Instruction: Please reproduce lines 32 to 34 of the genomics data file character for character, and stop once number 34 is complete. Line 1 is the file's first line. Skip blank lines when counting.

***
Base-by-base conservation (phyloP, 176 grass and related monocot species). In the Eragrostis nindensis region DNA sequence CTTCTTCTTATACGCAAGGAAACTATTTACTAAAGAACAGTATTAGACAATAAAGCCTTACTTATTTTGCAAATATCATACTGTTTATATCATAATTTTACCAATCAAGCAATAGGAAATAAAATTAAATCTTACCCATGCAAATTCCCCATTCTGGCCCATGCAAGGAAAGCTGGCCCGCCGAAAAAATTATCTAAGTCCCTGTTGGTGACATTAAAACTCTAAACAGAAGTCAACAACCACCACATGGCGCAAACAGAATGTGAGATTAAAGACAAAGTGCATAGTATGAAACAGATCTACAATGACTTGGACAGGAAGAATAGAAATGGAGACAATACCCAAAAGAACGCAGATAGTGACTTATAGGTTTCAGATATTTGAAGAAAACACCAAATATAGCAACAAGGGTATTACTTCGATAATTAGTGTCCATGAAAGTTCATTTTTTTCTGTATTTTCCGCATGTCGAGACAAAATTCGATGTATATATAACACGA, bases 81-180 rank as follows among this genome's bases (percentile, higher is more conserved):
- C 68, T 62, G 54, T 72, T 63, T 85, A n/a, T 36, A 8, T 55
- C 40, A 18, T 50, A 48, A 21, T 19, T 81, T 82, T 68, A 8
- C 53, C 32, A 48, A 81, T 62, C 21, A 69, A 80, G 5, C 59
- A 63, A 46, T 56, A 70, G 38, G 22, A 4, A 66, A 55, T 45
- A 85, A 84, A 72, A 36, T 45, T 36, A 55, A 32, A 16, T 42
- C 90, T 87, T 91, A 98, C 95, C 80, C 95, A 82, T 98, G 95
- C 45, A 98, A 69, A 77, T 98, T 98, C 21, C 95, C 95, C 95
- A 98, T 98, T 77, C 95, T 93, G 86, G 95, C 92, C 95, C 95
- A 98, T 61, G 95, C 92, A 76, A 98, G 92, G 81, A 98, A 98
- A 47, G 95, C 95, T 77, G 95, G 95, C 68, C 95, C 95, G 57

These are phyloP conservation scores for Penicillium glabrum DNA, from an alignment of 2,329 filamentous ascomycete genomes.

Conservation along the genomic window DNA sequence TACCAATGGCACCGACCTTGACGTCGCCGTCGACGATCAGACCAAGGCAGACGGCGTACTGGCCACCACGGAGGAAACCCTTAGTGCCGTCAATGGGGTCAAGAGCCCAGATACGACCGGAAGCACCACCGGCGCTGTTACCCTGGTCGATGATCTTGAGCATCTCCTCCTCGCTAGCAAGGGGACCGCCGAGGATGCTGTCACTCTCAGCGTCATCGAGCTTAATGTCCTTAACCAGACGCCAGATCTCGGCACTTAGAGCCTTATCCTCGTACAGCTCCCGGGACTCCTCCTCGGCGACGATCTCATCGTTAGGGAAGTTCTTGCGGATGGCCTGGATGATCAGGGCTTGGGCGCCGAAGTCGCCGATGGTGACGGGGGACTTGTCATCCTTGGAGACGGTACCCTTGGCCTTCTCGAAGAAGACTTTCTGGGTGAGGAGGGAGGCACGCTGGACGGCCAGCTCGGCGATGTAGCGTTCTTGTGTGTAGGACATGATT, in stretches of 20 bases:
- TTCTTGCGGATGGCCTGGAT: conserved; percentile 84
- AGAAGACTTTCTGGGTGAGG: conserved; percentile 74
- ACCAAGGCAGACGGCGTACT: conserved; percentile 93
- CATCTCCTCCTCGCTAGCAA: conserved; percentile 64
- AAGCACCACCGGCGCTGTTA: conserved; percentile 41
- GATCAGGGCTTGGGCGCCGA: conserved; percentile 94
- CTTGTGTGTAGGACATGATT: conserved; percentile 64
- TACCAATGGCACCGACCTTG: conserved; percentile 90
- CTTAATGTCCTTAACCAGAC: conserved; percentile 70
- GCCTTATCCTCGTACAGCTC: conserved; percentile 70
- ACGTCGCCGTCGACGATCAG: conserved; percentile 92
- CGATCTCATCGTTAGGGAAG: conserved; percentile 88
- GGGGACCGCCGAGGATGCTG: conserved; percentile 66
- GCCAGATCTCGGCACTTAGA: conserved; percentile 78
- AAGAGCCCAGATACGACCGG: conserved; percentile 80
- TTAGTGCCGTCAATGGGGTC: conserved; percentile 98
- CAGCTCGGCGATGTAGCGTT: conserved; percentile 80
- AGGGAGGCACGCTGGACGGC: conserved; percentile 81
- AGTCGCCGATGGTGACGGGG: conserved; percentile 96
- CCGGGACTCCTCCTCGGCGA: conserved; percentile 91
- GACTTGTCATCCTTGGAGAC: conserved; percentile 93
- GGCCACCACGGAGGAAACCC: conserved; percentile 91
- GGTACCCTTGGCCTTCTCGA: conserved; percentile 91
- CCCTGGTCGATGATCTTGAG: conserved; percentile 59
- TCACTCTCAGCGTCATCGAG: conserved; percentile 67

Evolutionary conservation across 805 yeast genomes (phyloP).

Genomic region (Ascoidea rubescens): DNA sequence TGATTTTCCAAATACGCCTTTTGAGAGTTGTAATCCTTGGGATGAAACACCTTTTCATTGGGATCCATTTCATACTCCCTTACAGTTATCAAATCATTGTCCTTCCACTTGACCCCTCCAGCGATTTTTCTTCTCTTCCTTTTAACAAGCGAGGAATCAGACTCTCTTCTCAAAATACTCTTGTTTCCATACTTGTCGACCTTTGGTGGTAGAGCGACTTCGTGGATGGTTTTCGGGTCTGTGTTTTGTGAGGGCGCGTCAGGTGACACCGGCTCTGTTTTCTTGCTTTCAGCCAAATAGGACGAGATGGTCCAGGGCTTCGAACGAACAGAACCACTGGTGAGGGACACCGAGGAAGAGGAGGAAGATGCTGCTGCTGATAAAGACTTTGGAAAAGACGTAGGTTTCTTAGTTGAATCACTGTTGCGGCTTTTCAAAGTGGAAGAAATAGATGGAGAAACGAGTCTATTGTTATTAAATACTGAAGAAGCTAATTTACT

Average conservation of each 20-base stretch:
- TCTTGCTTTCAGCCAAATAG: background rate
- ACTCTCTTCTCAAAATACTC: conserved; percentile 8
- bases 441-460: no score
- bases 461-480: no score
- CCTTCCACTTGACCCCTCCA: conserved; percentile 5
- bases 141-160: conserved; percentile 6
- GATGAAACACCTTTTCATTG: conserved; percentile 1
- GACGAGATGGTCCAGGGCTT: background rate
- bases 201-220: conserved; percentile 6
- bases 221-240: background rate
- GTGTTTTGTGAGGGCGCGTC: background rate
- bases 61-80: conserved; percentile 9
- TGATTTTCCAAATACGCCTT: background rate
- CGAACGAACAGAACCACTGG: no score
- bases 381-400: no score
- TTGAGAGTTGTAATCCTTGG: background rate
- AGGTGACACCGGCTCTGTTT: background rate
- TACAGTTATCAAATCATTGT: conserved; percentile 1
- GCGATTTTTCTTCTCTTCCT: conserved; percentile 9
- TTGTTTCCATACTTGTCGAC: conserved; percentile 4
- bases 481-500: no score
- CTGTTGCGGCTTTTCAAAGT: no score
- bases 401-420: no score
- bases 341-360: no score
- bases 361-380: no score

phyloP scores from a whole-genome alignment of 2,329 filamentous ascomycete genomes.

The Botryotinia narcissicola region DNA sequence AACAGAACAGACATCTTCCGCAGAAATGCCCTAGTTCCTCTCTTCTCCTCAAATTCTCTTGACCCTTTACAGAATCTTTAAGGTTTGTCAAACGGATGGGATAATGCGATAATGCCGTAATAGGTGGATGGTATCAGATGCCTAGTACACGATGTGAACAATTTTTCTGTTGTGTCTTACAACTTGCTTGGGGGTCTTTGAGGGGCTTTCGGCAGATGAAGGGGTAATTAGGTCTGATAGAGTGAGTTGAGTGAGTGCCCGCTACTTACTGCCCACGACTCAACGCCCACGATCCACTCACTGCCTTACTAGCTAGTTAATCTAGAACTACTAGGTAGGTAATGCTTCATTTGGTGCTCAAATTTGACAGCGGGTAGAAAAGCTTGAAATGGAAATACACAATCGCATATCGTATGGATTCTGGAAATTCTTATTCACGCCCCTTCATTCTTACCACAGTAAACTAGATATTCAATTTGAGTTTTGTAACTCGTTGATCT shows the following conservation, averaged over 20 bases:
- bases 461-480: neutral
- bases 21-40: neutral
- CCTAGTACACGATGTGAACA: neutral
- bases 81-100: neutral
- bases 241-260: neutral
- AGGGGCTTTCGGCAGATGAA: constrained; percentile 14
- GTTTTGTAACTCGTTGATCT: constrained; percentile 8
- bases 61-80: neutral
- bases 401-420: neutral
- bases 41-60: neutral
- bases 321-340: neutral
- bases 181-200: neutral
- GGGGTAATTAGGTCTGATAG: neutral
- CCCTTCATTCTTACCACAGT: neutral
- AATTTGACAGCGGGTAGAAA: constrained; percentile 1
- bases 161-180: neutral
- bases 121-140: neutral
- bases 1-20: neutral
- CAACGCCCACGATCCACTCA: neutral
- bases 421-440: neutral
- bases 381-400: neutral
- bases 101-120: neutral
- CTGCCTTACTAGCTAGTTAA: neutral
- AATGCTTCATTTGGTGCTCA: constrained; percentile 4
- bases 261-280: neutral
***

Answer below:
- AGTCGCCGATGGTGACGGGG: conserved; percentile 96
- CCGGGACTCCTCCTCGGCGA: conserved; percentile 91
- GACTTGTCATCCTTGGAGAC: conserved; percentile 93